The main work on the disc is Stabat Mater, which Mealor tells us was written at a difficult point in his life. Unsurprisingly, therefore, it’s an intense piece, as befits the text. It consists of four movements which are played without a break. In the first, yet again, slow block harmonies prevail. This is grave music, which the choir sings unaccompanied. Especially remarkable here is the depth of the bass part. After 4:15 Mealor has set all of the text assigned to this music but he then repeats most of what we’ve already heard, which strikes me as a bit superfluous. The orchestra, which I take to be fairly small, then joins the choir for the remaining three movements. The second movement features an important soprano solo. Grace Davidson sings with lovely tone but, even when listening through headphones, I found it very difficult to make out all the words she sings. The music of this movement – and the performance it receives – is obviously deeply felt but I had an uneasy feeling that the material was being stretched a little too far. The third movement takes the form of a passacaglia and the tempo is vigorous. There’s real fire in this music, which is enhanced by Tenebrae’s dynamic singing. The fourth movement revisits material from the preceding movements, chiefly the first. A big climax is attained at ‘Paradisi gloria’ before the quiet, harp-decorated close.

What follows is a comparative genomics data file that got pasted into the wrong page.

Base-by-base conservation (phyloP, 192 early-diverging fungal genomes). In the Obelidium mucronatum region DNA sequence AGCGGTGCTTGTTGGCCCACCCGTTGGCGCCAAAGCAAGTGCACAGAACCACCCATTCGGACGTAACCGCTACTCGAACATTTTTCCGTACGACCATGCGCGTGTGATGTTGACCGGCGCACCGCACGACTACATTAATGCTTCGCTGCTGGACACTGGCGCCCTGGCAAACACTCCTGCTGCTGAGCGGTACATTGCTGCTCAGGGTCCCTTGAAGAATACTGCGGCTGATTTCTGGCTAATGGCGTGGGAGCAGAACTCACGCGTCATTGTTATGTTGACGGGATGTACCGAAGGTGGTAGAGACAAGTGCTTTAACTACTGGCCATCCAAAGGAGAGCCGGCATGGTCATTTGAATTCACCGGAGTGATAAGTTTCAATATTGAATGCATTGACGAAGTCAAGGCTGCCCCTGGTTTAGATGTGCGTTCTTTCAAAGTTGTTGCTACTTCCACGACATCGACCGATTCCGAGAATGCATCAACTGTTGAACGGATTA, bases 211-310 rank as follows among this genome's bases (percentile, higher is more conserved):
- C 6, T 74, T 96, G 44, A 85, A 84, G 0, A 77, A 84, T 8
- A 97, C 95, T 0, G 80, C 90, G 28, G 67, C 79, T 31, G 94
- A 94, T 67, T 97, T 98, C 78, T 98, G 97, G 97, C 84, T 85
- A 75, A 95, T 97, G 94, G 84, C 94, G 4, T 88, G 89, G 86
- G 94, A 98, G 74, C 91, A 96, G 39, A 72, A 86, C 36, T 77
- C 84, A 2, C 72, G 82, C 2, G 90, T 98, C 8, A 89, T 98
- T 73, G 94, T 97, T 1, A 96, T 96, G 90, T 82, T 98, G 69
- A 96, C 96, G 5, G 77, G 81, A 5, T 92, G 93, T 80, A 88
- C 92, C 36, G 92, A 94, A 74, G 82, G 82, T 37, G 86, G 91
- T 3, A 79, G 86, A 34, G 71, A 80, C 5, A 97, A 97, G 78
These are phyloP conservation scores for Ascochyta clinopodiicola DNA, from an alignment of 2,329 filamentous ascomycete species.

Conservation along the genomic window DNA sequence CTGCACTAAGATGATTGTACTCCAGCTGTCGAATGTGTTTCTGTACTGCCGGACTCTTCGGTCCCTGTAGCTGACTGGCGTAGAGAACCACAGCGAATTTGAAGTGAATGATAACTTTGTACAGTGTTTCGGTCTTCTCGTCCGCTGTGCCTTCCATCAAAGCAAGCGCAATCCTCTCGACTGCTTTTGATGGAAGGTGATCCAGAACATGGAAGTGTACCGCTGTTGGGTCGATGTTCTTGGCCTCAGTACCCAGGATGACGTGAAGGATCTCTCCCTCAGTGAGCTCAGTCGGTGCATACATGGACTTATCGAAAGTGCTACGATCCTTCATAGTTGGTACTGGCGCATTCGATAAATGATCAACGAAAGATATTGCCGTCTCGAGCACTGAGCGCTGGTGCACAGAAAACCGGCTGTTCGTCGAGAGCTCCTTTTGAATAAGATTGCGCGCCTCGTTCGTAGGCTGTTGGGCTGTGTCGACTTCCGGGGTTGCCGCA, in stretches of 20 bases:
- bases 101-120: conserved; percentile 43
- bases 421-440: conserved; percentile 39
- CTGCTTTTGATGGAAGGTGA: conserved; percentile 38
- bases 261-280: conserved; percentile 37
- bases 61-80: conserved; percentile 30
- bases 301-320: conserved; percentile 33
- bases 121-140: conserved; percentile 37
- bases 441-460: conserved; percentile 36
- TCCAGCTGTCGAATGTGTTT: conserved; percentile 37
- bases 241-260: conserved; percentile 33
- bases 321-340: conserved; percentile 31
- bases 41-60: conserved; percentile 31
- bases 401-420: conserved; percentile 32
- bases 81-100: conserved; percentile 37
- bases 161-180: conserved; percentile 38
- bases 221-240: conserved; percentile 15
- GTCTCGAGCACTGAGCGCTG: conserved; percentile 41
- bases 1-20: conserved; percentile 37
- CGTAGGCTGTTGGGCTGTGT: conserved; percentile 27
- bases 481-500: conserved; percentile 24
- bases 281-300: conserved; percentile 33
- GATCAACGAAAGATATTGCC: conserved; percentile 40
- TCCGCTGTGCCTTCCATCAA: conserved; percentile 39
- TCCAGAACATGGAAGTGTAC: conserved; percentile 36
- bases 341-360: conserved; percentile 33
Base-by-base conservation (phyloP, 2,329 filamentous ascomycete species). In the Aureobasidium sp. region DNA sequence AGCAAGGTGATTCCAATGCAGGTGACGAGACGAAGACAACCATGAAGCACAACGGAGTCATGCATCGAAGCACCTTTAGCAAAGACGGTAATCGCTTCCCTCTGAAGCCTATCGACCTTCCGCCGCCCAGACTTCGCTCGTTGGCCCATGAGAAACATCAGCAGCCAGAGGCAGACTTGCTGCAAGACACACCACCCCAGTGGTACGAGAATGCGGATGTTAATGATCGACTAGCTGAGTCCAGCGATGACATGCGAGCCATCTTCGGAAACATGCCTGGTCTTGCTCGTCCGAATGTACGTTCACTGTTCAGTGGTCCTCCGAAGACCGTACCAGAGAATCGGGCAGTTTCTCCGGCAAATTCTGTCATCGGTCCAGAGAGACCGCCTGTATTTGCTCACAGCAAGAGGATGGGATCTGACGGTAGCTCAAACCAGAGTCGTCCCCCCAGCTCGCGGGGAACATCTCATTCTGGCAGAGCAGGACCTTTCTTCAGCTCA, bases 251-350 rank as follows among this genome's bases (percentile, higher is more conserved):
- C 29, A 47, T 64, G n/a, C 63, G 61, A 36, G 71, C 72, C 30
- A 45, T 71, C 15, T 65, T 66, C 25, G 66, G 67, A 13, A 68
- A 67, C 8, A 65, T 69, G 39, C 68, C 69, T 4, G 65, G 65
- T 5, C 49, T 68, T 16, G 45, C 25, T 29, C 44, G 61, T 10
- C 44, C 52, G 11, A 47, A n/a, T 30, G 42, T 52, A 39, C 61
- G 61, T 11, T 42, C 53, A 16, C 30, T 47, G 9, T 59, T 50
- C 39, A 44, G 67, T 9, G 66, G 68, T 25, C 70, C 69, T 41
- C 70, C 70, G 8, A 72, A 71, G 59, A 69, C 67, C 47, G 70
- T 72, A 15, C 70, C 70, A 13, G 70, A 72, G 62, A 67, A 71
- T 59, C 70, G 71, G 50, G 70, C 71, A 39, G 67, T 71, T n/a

Salvator mundi: Greater Love is an interesting piece. Mealor deploys an SATB solo quartet which sings words in Latin while the choir sings a different text in English. To spice things up the quartet’s music is in G minor while the choir’s material is in G major. The contrast of texture between quartet and choir is good and is enhanced by the ardour of the quartet’s contribution.
At the very end of the disc comes a ‘bonus track’, namely Wherever You Are with Grace Davidson singing the solo. Mealor has written a nice tune for this piece but I don’t think that was the real reason it became a smash ‘hit’. Rather it was the context and the fact that the wives of serving servicemen were singing the piece to and for their loved ones that made it take off commercially. The performance on this disc is a more sophisticated one – not that Gareth Malone’s choir lacked polish – but somehow the very sophistication is a bit misplaced: it becomes an art song rather than a song from the heart. Give me the Military Wives Choir any day.
I’m sorry that I’ve not been able to respond with more enthusiasm to this disc. Perhaps the contents don’t represent the full spectrum of Paul Mealor’s compositional style. There is some very nice music here and there’s absolutely no doubt of the composer’s sincerity. This is probably a disc better dipped into rather than listened to all in one go, as the reviewer is almost bound to do. That said, I can only report my impressions and, after listening several times, I find a worrying similarity about much of the music. I’m sure this disc will be a great commercial success and I hope it is: it’s excellent that a living composer, who has something worthwhile to say in his music, is getting this exposure and it’s also important that people get to know him for more than just two short pieces. The performances by Tenebrae are excellent, as one would expect from this source.
John Quinn